I was about 3 years old in my earliest Christmas memory. I had chickenpox, and because I was quarantined, my stepfather dressed as Santa to cheer me up. I don’t remember the gifts I got that year, but I remember feeling so special that Santa had made a house call to visit me. That memory…
With the recent outbreak of Ebola in West African countries, many sponsors have been asking if their children are safe. No Compassion children or staff have been directly affected. Still, we are taking precautionary measures to protect our children and staff should the outbreak spread into the countries where we work.
One of the objectives of our Child Sponsorship Program is to help children become responsible and fulfilled Christian adults. To do this, our holistic development strategy includes four domains: physical, socio-emotional, cognitive and spiritual.
In Togo, national statistics indicate that 39 percent of the population do not have access to an improved drinking water source. A quarter of the Togolese population do not have, within a 30 minute walk, a source of drinking water.
When Eyram did not take all of her medication, she had seizures. She lived in total fear.
Emile faces great challenges in life. He lives in a hut, in the heart of the bush, far from the nearest village. His room has palm branch walls and a straw roof, which leaks during rainy season.
When someone stops sponsoring a child, the Unsponsored Children’s fund fills the gap so that children can continue to receive support until a new sponsor is found. For 9-year-old Happy, this fund helped save her life.
Gertrude* has epilepsy. Her family initially rejoiced when she was born, but that soon changed. Three months after her birth, Gertrude started having epileptic seizures.
When her family realized her condition, they abandoned her and her mother because in their village, epilepsy is considered a curse.
In Adaboukope, Togo, where they live, nearly 80 percent of the…
This Compassion Sunday in Togo is a very different kind of Compassion Sunday than we are used to in the United States.
When Pierre’s sponsor came to visit him for the second time, he immediately noticed a difference in his sponsored child.
Life went from very easy to incredibly hard for I Won’t Watch founder E. J. Swanson. He has known what it’s like to live with and to live without.
For children in Togo and around the world, a letter from a sponsor is a source of great joy. Most children see letters as gifts from the hearts of their sponsors.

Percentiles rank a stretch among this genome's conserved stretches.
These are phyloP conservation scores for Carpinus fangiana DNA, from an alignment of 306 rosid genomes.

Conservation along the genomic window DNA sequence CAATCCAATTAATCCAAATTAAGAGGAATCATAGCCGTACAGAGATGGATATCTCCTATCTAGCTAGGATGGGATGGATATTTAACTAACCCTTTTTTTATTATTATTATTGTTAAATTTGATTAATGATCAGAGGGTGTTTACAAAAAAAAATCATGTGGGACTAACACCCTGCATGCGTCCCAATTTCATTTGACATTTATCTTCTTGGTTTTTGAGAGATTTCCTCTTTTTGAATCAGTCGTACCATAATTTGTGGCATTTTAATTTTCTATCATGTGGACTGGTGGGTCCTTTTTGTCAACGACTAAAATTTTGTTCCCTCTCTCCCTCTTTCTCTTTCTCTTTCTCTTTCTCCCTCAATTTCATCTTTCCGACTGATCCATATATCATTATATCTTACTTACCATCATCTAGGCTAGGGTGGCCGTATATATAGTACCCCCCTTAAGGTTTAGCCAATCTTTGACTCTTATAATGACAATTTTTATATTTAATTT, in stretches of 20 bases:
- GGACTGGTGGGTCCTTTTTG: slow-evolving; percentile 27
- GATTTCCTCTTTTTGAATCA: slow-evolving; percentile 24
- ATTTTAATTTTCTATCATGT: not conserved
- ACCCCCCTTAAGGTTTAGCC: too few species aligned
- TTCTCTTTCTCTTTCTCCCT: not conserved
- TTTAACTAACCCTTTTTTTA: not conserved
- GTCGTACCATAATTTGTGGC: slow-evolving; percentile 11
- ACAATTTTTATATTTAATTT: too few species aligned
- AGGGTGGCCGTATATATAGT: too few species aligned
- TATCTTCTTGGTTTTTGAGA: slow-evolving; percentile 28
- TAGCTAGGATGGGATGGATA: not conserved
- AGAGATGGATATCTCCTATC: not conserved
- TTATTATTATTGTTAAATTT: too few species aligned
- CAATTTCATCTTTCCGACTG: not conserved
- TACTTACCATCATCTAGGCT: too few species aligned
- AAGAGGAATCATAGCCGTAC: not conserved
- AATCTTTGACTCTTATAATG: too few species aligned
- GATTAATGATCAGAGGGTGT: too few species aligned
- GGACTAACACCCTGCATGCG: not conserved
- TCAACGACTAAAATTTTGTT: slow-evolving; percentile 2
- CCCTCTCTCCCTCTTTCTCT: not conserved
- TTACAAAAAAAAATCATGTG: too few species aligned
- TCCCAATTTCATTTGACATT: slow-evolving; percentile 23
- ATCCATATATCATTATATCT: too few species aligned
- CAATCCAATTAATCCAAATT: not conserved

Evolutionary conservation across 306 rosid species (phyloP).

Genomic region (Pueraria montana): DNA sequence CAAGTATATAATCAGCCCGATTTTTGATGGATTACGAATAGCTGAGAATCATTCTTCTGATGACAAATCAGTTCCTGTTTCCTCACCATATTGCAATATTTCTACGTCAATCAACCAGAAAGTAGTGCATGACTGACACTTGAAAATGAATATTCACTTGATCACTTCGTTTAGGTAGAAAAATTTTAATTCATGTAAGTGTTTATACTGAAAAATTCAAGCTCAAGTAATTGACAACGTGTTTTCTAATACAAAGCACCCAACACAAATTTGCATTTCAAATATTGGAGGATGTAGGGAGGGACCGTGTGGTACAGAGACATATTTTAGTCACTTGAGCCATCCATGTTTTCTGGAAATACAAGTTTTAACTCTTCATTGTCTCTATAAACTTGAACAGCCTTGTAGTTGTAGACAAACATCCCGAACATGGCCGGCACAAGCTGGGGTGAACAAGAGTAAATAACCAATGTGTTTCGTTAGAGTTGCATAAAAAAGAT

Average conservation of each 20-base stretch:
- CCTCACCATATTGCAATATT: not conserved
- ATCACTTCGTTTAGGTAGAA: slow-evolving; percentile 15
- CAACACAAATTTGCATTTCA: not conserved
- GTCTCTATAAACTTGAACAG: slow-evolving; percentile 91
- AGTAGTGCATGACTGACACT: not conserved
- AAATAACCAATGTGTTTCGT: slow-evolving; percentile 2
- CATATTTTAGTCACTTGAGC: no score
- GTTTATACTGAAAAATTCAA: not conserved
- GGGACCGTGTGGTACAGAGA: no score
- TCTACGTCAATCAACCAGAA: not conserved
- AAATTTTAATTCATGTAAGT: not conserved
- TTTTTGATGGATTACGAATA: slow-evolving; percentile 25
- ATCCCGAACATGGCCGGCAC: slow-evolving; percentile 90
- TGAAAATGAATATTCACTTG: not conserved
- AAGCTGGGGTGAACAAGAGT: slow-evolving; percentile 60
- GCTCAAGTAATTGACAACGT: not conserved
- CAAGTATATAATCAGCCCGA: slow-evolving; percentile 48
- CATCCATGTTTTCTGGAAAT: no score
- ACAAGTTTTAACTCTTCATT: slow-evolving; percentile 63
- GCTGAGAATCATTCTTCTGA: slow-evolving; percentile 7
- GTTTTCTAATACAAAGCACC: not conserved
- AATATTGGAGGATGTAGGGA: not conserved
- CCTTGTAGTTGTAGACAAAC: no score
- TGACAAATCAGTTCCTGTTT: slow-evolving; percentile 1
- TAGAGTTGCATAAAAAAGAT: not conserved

Sponsored children pray and ask God for direction, for someone to love them, for provision — for more of Him. How different (or similar) are your prayers?
The things you share in your letters may sometimes feel like every day news to you but your words encourage, motivate and provide tangible evidence to a child living in poverty that they are loved.
We began our ministry in Togo in 2009 with the Child Sponsorship Program. In just under two years we have registered more than 4,300 children and we partner with 20 Implementing Church Partners.
It’s been eight months since my last sponsor letter photos post, so I felt it was high time to raid our digital library again and round up another batch of photos showing sponsored children reading letters from their sponsors.
You can also view the One Child video, and all of our other videos, on YouTube.
As you know, we recently announced our millionth sponsored child. Now, I won’t tell you a lot of random facts about 1 million.
Like how long it would take you to count to 1 million (14 days).
Or how much 1 million dollar bills weigh (2,204 pounds).
Because as important as 1 million is, and as…
I am overwhelmed with gratitude as I write this. Today, as we do every day, we have the privilege of acting as a bridge between caring sponsors and children in need.
However, this particular day we have a sponsorship that is very special in that it represents a milestone for our ministry. Compassion is…
She didn’t eat yesterday.
The little girl told me that as we sat with her and her mother under a mango tree. The fruit was not ripe yet, and still sat high and green and out of her reach.
Just behind the house, a few rows of corn grew. But they didn’t belong to her…
I’m currently on a story-gathering trip in Lome, Togo, our newest country, which is where I met Afi.
Afi stood shyly inside her home as we hauled in our gear — cameras, video equipment, tripods and microphones. Her dusty yard was shaded by heavy papaya trees, offering a bit of relief from the hot…
Copies of maps that list the child development center numbers and give a rough approximation of where the centers are located in relation to one another.
Remember when we registered our first child in Togo? That was about five months ago. Would you like to know how Compassion Togo is doing now?
Good! We have that for you!
Visit Togo’s news page and read what the Acting Country Director has to say about Compassion’s impact in Togo thus far. We think you’ll be…
This is David. He was the first registered child in Togo.
And this is his sister, Gracia. She was the second child registered by Compassion Togo.
They don’t have sponsors yet. And neither do these Togolese children.
sponsor a child from Togo between now and December 31
AND you sign up for automatic credit card payments
we’ll send* you…